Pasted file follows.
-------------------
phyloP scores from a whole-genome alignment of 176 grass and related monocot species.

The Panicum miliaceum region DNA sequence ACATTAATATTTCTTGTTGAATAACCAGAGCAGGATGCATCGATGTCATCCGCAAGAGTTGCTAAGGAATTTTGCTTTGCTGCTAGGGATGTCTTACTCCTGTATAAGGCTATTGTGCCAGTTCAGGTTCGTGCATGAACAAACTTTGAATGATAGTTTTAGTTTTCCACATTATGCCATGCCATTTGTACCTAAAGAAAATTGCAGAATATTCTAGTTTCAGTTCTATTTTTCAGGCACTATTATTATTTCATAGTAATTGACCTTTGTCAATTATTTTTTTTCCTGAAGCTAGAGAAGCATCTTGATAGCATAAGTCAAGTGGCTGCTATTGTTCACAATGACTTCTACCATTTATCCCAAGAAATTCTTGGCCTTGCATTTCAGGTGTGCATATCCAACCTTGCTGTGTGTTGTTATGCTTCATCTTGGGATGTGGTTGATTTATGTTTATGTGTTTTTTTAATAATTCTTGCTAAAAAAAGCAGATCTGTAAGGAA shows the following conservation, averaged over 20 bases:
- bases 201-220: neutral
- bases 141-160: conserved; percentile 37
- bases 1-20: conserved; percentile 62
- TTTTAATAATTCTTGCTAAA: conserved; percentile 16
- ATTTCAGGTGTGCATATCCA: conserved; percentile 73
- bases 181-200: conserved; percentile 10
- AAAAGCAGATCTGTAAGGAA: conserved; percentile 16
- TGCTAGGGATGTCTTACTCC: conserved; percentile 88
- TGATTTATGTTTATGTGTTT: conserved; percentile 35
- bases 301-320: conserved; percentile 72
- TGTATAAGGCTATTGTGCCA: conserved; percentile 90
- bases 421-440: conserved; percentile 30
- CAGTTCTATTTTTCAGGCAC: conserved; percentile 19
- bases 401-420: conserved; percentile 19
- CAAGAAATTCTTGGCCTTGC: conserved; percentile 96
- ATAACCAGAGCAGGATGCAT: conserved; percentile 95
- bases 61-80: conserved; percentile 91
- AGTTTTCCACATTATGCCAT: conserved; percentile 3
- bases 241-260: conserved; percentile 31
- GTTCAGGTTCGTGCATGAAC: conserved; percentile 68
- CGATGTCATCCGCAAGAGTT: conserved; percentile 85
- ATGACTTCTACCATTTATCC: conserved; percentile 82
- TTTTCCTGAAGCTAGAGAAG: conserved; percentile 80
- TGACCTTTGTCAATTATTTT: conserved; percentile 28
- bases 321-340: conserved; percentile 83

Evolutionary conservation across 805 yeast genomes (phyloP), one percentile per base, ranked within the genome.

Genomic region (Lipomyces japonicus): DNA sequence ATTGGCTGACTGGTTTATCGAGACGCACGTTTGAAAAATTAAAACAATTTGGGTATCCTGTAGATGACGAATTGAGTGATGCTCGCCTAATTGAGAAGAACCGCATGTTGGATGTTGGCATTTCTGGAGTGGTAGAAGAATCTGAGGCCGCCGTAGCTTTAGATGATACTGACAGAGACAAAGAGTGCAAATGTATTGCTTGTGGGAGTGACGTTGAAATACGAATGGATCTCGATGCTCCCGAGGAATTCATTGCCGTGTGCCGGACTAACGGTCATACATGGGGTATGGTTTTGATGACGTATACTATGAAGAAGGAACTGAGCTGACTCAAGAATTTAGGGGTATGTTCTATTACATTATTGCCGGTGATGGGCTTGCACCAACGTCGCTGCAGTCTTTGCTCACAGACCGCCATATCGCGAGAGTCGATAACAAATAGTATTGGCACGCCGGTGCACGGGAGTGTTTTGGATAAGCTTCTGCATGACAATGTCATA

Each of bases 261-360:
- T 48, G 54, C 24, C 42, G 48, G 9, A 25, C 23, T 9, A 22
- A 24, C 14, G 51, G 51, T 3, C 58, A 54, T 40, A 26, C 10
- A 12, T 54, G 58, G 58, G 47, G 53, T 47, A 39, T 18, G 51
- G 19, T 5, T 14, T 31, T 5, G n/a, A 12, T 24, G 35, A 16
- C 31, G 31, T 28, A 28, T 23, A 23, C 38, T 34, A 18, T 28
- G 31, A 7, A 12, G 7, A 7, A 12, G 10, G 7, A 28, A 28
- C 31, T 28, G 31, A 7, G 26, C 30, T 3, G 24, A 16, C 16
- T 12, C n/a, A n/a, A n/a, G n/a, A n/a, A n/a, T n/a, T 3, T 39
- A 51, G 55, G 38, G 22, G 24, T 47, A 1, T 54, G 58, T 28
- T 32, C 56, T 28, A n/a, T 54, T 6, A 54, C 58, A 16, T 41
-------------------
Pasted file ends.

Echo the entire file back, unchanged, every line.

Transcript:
phyloP scores from a whole-genome alignment of 176 grass and related monocot species.

The Panicum miliaceum region DNA sequence ACATTAATATTTCTTGTTGAATAACCAGAGCAGGATGCATCGATGTCATCCGCAAGAGTTGCTAAGGAATTTTGCTTTGCTGCTAGGGATGTCTTACTCCTGTATAAGGCTATTGTGCCAGTTCAGGTTCGTGCATGAACAAACTTTGAATGATAGTTTTAGTTTTCCACATTATGCCATGCCATTTGTACCTAAAGAAAATTGCAGAATATTCTAGTTTCAGTTCTATTTTTCAGGCACTATTATTATTTCATAGTAATTGACCTTTGTCAATTATTTTTTTTCCTGAAGCTAGAGAAGCATCTTGATAGCATAAGTCAAGTGGCTGCTATTGTTCACAATGACTTCTACCATTTATCCCAAGAAATTCTTGGCCTTGCATTTCAGGTGTGCATATCCAACCTTGCTGTGTGTTGTTATGCTTCATCTTGGGATGTGGTTGATTTATGTTTATGTGTTTTTTTAATAATTCTTGCTAAAAAAAGCAGATCTGTAAGGAA shows the following conservation, averaged over 20 bases:
- bases 201-220: neutral
- bases 141-160: conserved; percentile 37
- bases 1-20: conserved; percentile 62
- TTTTAATAATTCTTGCTAAA: conserved; percentile 16
- ATTTCAGGTGTGCATATCCA: conserved; percentile 73
- bases 181-200: conserved; percentile 10
- AAAAGCAGATCTGTAAGGAA: conserved; percentile 16
- TGCTAGGGATGTCTTACTCC: conserved; percentile 88
- TGATTTATGTTTATGTGTTT: conserved; percentile 35
- bases 301-320: conserved; percentile 72
- TGTATAAGGCTATTGTGCCA: conserved; percentile 90
- bases 421-440: conserved; percentile 30
- CAGTTCTATTTTTCAGGCAC: conserved; percentile 19
- bases 401-420: conserved; percentile 19
- CAAGAAATTCTTGGCCTTGC: conserved; percentile 96
- ATAACCAGAGCAGGATGCAT: conserved; percentile 95
- bases 61-80: conserved; percentile 91
- AGTTTTCCACATTATGCCAT: conserved; percentile 3
- bases 241-260: conserved; percentile 31
- GTTCAGGTTCGTGCATGAAC: conserved; percentile 68
- CGATGTCATCCGCAAGAGTT: conserved; percentile 85
- ATGACTTCTACCATTTATCC: conserved; percentile 82
- TTTTCCTGAAGCTAGAGAAG: conserved; percentile 80
- TGACCTTTGTCAATTATTTT: conserved; percentile 28
- bases 321-340: conserved; percentile 83

Evolutionary conservation across 805 yeast genomes (phyloP), one percentile per base, ranked within the genome.

Genomic region (Lipomyces japonicus): DNA sequence ATTGGCTGACTGGTTTATCGAGACGCACGTTTGAAAAATTAAAACAATTTGGGTATCCTGTAGATGACGAATTGAGTGATGCTCGCCTAATTGAGAAGAACCGCATGTTGGATGTTGGCATTTCTGGAGTGGTAGAAGAATCTGAGGCCGCCGTAGCTTTAGATGATACTGACAGAGACAAAGAGTGCAAATGTATTGCTTGTGGGAGTGACGTTGAAATACGAATGGATCTCGATGCTCCCGAGGAATTCATTGCCGTGTGCCGGACTAACGGTCATACATGGGGTATGGTTTTGATGACGTATACTATGAAGAAGGAACTGAGCTGACTCAAGAATTTAGGGGTATGTTCTATTACATTATTGCCGGTGATGGGCTTGCACCAACGTCGCTGCAGTCTTTGCTCACAGACCGCCATATCGCGAGAGTCGATAACAAATAGTATTGGCACGCCGGTGCACGGGAGTGTTTTGGATAAGCTTCTGCATGACAATGTCATA

Each of bases 261-360:
- T 48, G 54, C 24, C 42, G 48, G 9, A 25, C 23, T 9, A 22
- A 24, C 14, G 51, G 51, T 3, C 58, A 54, T 40, A 26, C 10
- A 12, T 54, G 58, G 58, G 47, G 53, T 47, A 39, T 18, G 51
- G 19, T 5, T 14, T 31, T 5, G n/a, A 12, T 24, G 35, A 16
- C 31, G 31, T 28, A 28, T 23, A 23, C 38, T 34, A 18, T 28
- G 31, A 7, A 12, G 7, A 7, A 12, G 10, G 7, A 28, A 28
- C 31, T 28, G 31, A 7, G 26, C 30, T 3, G 24, A 16, C 16
- T 12, C n/a, A n/a, A n/a, G n/a, A n/a, A n/a, T n/a, T 3, T 39
- A 51, G 55, G 38, G 22, G 24, T 47, A 1, T 54, G 58, T 28
- T 32, C 56, T 28, A n/a, T 54, T 6, A 54, C 58, A 16, T 41